It actually wasn’t even a violation. South Carolina only requires cars to have a single taillight. Scott wasn’t even breaking the law. The officer was apparently as ignorant about the legality of shooting unarmed fleeing suspects as he was about the niceties of the local traffic law.

If this taillight business sounds familiar, that’s because the ink is barely dry on a Supreme Court opinion about the consequences of confusion around a broken taillight. That case happened in North Carolina, where a police officer was mistaken about the legality of having a broken taillight. During the traffic stop and subsequent search, the police found drugs in the car. That used to be an illegal search, but the Supreme Court ruled that reasonable ignorance of the law is okay.

Of course, reasonable ignorance of the law usually doesn’t lead straight to wild shootouts where only one of the parties has a gun. That’s a special kind of ignorance. I can’t wait to see how the local prosecutor fails to indict this one.

Published on under Nuke Us From Orbit

Adam Steinbaugh goes full law nerd on the Revenge Porn (I hate that term) industry’s first prison sentence. It couldn’t happen to a nicer guy.

Kevin Bollaert was sentenced by a San Diego court to 18 years in prison following his February conviction on twenty-seven counts of extortion and identity theft. Bollaert was the chief operator of (later, which published the nude photos of over ten thousand men and women, almost uniformly without their permission.

Bollaert, with his partner Eric Chanson, monetized his site with both advertisements and a more devious plan. He launched, which ‘advertised’ on YouGotPosted as an independent service which could remove the photos from YouGotPosted in exchange for a few hundred dollars. […]

Kevin Bollaert is the first revenge porn site operator to be convicted and sent to prison. Hunter Moore, widely viewed as the progenitor of revenge porn sites, will be sentenced in June after taking a plea deal on CFAA charges. Craig Brittain, the patron saint of harnessing revenge porn as a means of extortion, somehow escaped with only a light bruising on the wrist from the FTC, despite having the most bizarre (and malicious) plot.

This is great news, and hopefully this is the first of many jail sentences for people like this. Al Franken would like to see a world like that, too. However, Steinbaugh isn’t just reporting, he’s analyzing. He examines two potential routes for Bollaert’s appeal, and actually finds one of them a probable winner. Which sucks. We’re both left hoping that the appellate court finds any excuse to keep Bollaert in jail, even if bad facts make for bad laws.

Published on under Motion to Point and Laugh

Yesterday, Apple said another thing about its Apple Watch; it previously announced when people could get one, but now we know when Apple will officially grant permission for money to be thrown in their general direction. The Apple Watch is probably going to make a lot of money, but Apple’s other big development in the last month is ResearchKit.

Michael McConnell wrote last month about ResearchKit, but the gist is that it makes at much easier for people to volunteer to participate in universities’ medical studies. For example, eleven thousand people enrolled in a Stanford University study virtually overnight. It usually takes 50 medical centers a year to enroll even ten thousand folks, so this is kind of huge.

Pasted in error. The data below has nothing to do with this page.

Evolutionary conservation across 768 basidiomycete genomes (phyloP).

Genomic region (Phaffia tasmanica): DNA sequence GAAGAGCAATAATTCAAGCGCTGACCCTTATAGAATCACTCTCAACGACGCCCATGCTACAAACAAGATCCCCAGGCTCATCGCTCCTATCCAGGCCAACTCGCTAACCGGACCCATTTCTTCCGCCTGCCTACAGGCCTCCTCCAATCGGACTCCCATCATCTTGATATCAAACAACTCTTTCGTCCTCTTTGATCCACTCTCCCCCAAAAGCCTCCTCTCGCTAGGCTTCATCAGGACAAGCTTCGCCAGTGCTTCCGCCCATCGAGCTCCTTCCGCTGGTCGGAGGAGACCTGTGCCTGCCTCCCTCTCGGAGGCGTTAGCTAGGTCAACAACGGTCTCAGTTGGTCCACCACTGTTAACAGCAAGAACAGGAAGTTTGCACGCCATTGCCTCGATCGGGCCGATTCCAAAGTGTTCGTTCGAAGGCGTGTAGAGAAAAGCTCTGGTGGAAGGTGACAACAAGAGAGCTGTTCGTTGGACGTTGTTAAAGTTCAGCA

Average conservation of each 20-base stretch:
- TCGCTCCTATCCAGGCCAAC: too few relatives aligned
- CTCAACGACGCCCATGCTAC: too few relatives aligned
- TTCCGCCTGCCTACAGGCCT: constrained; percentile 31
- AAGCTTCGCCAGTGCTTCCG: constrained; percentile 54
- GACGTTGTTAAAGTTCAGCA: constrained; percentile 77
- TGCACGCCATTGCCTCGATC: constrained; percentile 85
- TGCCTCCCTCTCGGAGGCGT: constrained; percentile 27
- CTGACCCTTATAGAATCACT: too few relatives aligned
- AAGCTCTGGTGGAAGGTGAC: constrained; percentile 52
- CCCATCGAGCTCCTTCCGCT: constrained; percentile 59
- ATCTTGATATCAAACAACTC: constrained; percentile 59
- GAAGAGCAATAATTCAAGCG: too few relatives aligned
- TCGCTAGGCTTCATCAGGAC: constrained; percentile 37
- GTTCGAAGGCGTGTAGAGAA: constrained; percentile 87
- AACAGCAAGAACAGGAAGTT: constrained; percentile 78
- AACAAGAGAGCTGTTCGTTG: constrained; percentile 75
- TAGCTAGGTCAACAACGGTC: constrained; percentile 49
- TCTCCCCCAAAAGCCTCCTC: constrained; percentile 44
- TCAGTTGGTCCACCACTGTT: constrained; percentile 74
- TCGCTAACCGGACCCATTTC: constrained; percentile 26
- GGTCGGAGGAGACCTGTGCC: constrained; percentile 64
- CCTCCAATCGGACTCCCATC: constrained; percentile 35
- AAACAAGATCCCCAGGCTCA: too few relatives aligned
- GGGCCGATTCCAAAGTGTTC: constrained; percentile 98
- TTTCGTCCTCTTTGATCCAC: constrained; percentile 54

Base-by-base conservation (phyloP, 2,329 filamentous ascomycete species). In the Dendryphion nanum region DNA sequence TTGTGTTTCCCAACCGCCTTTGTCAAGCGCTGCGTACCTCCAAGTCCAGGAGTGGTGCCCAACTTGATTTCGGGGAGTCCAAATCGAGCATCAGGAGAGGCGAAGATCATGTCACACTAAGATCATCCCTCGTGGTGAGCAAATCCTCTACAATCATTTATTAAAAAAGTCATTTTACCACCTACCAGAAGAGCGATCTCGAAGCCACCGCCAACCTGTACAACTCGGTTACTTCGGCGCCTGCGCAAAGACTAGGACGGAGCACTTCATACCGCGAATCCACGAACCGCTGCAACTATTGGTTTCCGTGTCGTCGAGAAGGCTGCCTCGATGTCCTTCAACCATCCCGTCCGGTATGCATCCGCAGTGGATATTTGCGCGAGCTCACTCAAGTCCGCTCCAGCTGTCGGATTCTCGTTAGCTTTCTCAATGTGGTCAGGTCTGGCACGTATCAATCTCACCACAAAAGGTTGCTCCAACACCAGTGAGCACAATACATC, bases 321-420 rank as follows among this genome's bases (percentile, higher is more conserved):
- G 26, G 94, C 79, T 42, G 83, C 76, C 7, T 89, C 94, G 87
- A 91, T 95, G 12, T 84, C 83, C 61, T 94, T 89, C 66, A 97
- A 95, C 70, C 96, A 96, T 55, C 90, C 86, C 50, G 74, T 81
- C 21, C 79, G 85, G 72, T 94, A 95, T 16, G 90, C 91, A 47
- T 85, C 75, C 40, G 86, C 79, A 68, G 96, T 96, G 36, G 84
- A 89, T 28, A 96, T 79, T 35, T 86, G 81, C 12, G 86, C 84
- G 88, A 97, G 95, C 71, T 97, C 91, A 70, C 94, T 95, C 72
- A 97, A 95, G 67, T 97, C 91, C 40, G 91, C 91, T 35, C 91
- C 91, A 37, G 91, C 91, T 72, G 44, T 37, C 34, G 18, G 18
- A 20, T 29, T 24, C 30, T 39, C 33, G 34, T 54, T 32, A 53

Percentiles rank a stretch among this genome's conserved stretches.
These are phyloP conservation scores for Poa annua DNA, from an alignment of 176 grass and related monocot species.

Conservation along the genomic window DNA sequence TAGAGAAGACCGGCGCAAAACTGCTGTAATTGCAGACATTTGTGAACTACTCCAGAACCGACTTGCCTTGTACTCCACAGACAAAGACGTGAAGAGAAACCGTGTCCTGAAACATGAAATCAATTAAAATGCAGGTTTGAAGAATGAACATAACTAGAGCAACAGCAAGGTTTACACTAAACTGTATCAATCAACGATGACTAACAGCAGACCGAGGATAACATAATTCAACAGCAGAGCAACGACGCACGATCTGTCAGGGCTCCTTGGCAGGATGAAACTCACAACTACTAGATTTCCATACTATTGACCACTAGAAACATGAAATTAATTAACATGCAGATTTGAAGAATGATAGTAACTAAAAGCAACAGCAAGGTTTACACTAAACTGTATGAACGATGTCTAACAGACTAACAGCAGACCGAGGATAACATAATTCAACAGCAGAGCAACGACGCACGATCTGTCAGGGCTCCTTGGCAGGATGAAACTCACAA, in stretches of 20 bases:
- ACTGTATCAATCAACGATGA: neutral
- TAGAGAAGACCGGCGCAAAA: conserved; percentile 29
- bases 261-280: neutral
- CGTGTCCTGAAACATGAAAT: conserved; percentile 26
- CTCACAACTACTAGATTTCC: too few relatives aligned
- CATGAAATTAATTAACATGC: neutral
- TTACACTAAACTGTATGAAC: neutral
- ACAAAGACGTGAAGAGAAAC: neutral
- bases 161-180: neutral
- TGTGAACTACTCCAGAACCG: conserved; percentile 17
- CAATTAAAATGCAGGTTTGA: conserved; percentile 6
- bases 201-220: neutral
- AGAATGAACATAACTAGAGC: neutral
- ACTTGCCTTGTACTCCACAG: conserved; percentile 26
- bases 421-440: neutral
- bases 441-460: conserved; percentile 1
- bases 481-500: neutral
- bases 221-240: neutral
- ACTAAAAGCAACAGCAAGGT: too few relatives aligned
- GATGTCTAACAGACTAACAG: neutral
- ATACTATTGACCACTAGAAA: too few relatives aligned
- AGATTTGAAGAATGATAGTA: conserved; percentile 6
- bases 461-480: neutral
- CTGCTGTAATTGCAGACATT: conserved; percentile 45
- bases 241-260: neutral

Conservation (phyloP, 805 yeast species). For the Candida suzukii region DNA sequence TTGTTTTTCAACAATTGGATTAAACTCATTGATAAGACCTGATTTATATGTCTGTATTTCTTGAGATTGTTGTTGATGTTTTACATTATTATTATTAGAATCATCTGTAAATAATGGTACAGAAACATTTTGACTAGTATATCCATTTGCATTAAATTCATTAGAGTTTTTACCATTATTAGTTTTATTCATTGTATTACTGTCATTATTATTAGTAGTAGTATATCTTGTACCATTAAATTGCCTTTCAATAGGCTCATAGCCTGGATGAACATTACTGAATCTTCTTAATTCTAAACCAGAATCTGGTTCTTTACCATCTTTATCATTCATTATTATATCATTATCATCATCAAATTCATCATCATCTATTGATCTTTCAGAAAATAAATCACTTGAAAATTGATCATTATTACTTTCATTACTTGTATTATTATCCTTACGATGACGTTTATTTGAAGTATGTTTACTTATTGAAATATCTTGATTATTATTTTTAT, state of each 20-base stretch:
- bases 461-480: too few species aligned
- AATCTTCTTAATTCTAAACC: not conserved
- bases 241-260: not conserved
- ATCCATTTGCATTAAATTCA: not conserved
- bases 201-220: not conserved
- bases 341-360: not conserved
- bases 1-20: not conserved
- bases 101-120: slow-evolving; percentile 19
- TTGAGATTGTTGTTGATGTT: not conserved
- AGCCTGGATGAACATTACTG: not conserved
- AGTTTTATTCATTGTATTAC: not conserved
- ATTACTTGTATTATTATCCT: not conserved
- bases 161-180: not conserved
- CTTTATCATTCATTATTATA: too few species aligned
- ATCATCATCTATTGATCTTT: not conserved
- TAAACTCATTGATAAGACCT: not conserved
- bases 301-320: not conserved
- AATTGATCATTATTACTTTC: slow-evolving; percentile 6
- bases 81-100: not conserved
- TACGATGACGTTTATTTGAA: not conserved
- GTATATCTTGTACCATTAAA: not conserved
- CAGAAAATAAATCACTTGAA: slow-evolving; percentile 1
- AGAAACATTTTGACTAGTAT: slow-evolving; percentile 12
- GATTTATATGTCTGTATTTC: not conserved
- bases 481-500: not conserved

It’s huge, but not because an iPhone ought to be a gateway to participating in medical research. That’s called selection bias and it’s bad. Rather, ResearchKit could serve as a model for using technology to improve medical research, no matter what kind of phone someone has.

ResearchKit is still in very early days, but I have sky-high expectations for it. Using smartphones to provide medical researchers with the information that will help them cure disorders caused by overuse of smartphones is beyond poetic. It represents the best and worst and silliest in humanity, and that’s something I can get behind.

Published on under Disrupt Everything

Brooklyn’s own Janos Marton, writing for Salon, reviews Michael Shnayerson’s new book about the governor of New York, Andrew Cuomo. The book is critical enough of Cuomo that Cuomo’s team hustled to preempt it with a competing biography, but Marton finds the Shnayerson account lacking:

At times it feels as if Shnayerson is trying to shine up his subject a little too hard. Shnayerson claims, “No one was immune from Andrew’s charm when he turned it on,” and credits him with a “charm offensive few could resist,” even though “The Contender” presents little evidence of charm.

More significantly, Shnayerson portrays a hardscrabble kid from Holliswood, Queens: the car mechanic who is never comfortable rubbing shoulders with New York’s elite. This psychoanalysis feels misplaced. First, even Cuomo’s early upbringing was at least middle class: His father was a prominent lawyer tangling with Robert Moses when Andrew was a small child, and Andrew was a teenager when Mario began his campaigns for citywide and statewide office.

Second, ascribing his enmity of Eliot Spitzer and Eric Schneiderman to their blue bloodedness feels simplistic; after all, he was similarly antagonistic with Shelley Silver and Bill de Blasio. Maybe he just doesn’t play well with others? Besides, distaste for opulence didn’t prevent him from marrying a Kennedy.

Marton’s review points out plenty of other shortcomings and omissions. The controversial dismantling of the Moreland Commission to Investigate Corruption, the Democratic primary against Zephyer Teachout, and other truly interesting events of Governor Cuomo’s tenure are nowhere to be found.

According to Marton, anyone interested enough in New York politics to read Shnayerson’s book won’t find it terribly educational.

Published on under Fourth Estate Chronicles